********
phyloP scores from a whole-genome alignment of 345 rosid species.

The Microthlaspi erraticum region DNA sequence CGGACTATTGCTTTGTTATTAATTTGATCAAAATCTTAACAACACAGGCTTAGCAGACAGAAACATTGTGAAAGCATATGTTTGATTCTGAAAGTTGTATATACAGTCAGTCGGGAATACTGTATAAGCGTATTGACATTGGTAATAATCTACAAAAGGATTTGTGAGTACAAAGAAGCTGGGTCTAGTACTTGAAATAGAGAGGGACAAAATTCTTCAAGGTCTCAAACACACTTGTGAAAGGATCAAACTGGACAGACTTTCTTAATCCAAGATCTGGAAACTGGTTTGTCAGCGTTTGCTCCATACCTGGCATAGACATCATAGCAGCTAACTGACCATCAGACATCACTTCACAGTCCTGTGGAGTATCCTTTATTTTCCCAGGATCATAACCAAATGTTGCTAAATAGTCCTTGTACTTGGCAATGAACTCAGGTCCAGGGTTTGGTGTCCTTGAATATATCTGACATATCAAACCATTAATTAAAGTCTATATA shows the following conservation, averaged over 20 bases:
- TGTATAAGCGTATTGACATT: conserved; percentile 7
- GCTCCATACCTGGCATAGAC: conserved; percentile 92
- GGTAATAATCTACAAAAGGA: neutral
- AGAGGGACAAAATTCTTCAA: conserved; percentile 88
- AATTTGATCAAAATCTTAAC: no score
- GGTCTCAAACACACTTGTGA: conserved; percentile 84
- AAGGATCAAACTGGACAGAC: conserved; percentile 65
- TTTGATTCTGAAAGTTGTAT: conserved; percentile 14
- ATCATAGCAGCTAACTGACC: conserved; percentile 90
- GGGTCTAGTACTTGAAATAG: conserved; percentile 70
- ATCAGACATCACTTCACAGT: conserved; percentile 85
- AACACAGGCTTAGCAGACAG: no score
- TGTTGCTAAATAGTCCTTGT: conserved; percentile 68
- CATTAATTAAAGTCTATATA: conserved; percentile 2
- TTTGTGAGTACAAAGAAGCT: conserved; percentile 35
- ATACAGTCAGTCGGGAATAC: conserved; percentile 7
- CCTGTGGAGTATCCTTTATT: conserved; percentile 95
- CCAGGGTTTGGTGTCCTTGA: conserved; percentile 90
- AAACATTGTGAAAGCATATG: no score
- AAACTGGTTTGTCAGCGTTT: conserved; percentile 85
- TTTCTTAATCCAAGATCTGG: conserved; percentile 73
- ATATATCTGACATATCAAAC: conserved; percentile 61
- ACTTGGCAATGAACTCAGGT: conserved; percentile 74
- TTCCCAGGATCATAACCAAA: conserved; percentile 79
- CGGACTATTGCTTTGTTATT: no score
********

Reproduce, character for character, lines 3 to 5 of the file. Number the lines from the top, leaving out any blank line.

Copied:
- TGTATAAGCGTATTGACATT: conserved; percentile 7
- GCTCCATACCTGGCATAGAC: conserved; percentile 92
- GGTAATAATCTACAAAAGGA: neutral